Tag Archives: Francis Knight

Spritsail Barges of the Medway…and other Rochester Riverside Stories (2 of 3)

‘Mr Gill showed me a very fine model of their barge Centaur, a 50-tonner built by Messrs. Gill & Son, specially for the 1899 Medway barge Race, in the astonishing time of 6 weeks.” 

 

Draft designs for granite or cast iron paving slabs. Rochester Riverside. Image: Christopher Tipping

Draft designs for granite or cast iron paving slabs. Rochester Riverside. Image: Christopher Tipping

 

In his wonderfully evocative book ‘Spritsail Barges of Thames and Medway’, published in 1948, Edgar J March paints a highly detailed picture of Barge activity and life on the Medway. Many of these Barges started life in the boatyards of Rochester.

“Staunch and well built though a barge may be, each year sees a toll taken. Some yield at last to the cold embrace of the sea, whose caresses they have so long resisted, others steal quietly up some lonely creek to nose gently into the malodorous mud and settle down into their last berth, gradually to moulder away, forgotten by all save their one time masters, and perhaps, some sentimental fool like myself, who will gaze down on their rotting timbers and imagination see spars clothed with red-brown sails and hulls vibrant with life as they thrash there way round the Foreland.” 

Describing the excitement and thrill of the Medway Barge Races – “The course was from Hoo Marshes to the West Oaze Buoy and back to the Sun Pier at Chatham, a distance of about thirty five miles…A strong easterly wind was blowing, and in Long Reach Verona’s bowsprit snapped off short, but the crew cleared away the wreckage and setting a jib topsail as a staysail, carried on to come sixth in their class.” Edgar J March. 

 

Draft designs for granite or cast iron paving slabs. Rochester Riverside. Image: Christopher Tipping

Referencing a painting by T.B. Hardy, 1874, Edgar March goes on to describe the Medway as, “When this picture was painted, marine artists had little need to look for subjects. The Medway was alive with sailing craft : dainty little topsail schooners, picturesque collier brigs with apple bows and dingy canvas, barques from Scandinavia, bringing pine-scented timber from the Baltic to Rochester, and above all, barges innumerable, threading their way through the maze of traffic. One hundred a tide was no uncommon sight, and what a joy to a sail-lover that galaxy of russet, brown and ochre canvas must have been, many with various devices emblazoned on their mainsails – Lees’ stumpies had the white horse of Kent rampant on ebony coloured sails – all either hurrying down on the ebb or beating up against wind and tide. Now gone forever.”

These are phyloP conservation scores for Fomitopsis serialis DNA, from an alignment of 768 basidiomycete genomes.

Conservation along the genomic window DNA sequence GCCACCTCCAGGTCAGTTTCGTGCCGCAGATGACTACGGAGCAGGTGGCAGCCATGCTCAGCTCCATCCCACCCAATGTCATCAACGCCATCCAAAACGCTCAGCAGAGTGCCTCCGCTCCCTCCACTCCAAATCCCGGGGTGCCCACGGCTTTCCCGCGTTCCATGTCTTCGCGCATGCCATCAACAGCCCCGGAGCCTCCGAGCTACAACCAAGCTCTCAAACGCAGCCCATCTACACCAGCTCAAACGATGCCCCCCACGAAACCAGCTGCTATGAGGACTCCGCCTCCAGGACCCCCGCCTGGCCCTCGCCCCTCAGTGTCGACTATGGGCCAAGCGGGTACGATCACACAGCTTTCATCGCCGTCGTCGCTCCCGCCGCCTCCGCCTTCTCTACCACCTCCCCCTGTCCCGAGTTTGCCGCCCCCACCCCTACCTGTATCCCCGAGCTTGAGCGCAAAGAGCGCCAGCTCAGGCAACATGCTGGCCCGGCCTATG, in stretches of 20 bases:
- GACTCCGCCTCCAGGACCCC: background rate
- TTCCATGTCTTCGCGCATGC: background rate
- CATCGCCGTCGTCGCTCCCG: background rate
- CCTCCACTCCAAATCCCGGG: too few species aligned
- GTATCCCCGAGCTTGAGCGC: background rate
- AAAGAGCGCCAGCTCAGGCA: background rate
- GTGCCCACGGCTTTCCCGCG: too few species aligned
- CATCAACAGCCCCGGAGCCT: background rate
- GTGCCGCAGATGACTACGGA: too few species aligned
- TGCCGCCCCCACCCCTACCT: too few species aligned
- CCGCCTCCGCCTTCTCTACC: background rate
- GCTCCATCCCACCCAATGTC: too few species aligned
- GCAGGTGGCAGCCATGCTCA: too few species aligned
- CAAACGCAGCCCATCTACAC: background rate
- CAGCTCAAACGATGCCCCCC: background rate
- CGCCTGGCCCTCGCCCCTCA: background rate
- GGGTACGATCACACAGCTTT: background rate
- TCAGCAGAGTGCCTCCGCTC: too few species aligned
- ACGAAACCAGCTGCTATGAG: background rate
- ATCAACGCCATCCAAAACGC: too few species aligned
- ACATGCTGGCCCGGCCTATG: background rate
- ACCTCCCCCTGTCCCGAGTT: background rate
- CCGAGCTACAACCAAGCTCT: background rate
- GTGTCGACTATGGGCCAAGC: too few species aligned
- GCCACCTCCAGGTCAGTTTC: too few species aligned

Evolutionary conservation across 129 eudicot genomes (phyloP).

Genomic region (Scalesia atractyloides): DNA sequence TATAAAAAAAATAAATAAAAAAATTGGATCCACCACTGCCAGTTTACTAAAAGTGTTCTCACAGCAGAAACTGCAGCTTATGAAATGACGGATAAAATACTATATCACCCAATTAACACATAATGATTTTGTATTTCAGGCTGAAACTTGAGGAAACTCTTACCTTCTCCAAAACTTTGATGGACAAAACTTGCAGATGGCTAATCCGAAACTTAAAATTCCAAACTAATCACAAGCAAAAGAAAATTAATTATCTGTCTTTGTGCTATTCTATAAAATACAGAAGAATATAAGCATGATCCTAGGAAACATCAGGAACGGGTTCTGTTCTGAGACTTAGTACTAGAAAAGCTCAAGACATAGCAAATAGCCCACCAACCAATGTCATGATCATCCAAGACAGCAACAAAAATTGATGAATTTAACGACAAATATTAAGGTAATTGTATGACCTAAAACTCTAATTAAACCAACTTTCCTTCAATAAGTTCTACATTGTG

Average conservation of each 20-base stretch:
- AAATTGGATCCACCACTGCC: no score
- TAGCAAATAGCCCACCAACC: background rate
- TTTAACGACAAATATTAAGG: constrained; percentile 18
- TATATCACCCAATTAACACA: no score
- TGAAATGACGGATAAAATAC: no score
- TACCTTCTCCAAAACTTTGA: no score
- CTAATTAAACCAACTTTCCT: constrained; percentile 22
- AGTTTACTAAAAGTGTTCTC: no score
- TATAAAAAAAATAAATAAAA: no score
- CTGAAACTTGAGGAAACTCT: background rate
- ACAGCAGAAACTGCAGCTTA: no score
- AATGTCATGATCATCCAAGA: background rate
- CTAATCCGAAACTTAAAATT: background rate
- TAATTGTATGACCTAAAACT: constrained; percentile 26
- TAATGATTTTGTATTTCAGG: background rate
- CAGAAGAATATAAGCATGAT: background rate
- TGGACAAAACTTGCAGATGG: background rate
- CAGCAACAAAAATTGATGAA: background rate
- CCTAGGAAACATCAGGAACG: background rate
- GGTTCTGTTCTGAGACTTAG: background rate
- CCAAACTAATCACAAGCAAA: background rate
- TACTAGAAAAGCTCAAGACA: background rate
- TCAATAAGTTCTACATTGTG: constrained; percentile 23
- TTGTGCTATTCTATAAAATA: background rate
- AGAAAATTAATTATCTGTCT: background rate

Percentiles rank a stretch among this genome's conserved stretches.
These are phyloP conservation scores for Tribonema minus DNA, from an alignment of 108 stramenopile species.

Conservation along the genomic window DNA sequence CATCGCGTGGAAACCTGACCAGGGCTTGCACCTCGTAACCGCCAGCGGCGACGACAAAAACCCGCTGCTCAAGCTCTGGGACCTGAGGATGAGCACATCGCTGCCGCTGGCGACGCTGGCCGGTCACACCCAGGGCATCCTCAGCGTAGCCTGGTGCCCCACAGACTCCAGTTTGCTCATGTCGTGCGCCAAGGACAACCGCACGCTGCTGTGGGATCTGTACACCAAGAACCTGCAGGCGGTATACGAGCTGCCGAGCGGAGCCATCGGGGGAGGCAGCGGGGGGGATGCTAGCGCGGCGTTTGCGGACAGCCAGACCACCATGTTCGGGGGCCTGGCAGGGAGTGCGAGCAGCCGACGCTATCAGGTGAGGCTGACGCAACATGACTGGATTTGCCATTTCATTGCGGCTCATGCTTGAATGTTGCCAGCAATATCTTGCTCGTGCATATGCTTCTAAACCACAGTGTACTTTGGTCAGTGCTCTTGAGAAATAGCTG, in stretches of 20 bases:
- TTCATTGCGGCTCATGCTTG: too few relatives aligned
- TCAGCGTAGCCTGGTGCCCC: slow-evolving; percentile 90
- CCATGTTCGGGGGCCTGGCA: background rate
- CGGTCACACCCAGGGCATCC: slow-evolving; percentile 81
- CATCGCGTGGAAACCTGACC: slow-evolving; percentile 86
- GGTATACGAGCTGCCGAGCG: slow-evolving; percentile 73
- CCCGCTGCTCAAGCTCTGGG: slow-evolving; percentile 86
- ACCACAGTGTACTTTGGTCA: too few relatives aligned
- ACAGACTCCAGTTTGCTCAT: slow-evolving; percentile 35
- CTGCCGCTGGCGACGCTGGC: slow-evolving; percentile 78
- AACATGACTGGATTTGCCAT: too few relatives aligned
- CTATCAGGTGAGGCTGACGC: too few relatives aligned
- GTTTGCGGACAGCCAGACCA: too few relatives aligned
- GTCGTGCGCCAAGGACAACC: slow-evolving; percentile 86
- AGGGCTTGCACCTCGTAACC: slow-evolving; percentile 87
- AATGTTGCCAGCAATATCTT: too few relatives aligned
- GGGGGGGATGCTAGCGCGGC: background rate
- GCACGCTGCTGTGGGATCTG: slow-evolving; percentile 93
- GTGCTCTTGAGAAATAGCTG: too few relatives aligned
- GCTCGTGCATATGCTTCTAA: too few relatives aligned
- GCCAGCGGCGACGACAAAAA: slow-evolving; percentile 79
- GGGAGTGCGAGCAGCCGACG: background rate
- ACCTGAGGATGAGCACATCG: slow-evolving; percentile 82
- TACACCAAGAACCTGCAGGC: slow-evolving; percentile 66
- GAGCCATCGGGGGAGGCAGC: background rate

Draft designs for granite or cast iron paving slabs. Rochester Riverside. Image: Christopher Tipping

 

…and “In  those far-off days, watermen, or “goozers”, to use their riverside nick-name, plied their trade in skiffs”. Edgar J March

 

Draft designs for granite or cast iron paving slabs. Rochester Riverside. Image: Christopher Tipping

William Higham was born in 1838 in Lewes Sussex. On 27/10/1864 he married Fanny Elizabeth Blake in Strood, nr, Rochester. By 1881 they had 9 children.

William was a Barge Builder and they lived in a private house on Victoria Street, Rochester. The location of his Yard is show on the OS map of 1898 on Blue Boar Hard, just above the Pier. ADA & EDITH is just one of many barges built here between 1876 and 1901.

Detail of OS Map 1898 showing land prior to development as Cory’s Coal & Rail Depot & Wharf. Rochester Riverside Industry. Reproduced by Kind Permission of MALSC.

 PROVIDENCE

FOX HOUND

MAID OF KENT

ANNIE & ALICE

CHARLEY BAKER

HERBERT & HAROLD

ADA & EDITH

ANSWERS

SILVER WEDDING

MABEL MAUD

VENTURA

FIVE BROTHERS

DOROTHY

 

 

Draft designs for granite or cast iron paving slabs. Rochester Riverside. Image: Christopher Tipping

 

‘WALRUS’ & ‘NELLIE’ were two portable conveyors owned by William Cory & Son, Coal Factors, at Cory’s Wharf, used for transporting stone aggregates from Barge to Train. These aggregates were known as Fines, Nuts & Cobbles.

 

Draft designs for granite or cast iron paving slabs. Rochester Riverside. Image: Christopher Tipping

 

“It has been my privilege to go over and see the marvellous machinery for loading and unloading coal. The five large cranes, when seen at work bowing their stately heads, look like dancers executing a minuet; …when in repose, standing like so many soldiers on sentry duty, with fixed bayonets. What a contrast to see the way a collier is unloaded by these cranes, as compared with the old coal whippers’ days! A coal boat seems scarcely to draw alongside the wharf before it is steaming away again”. Edwin Harris Guides to Old Rochester, Pub. 1930 No. 27 Part 1. (Ref: ROC. 942.23 HAR The Riverside. Harris/Edwin. MALSC).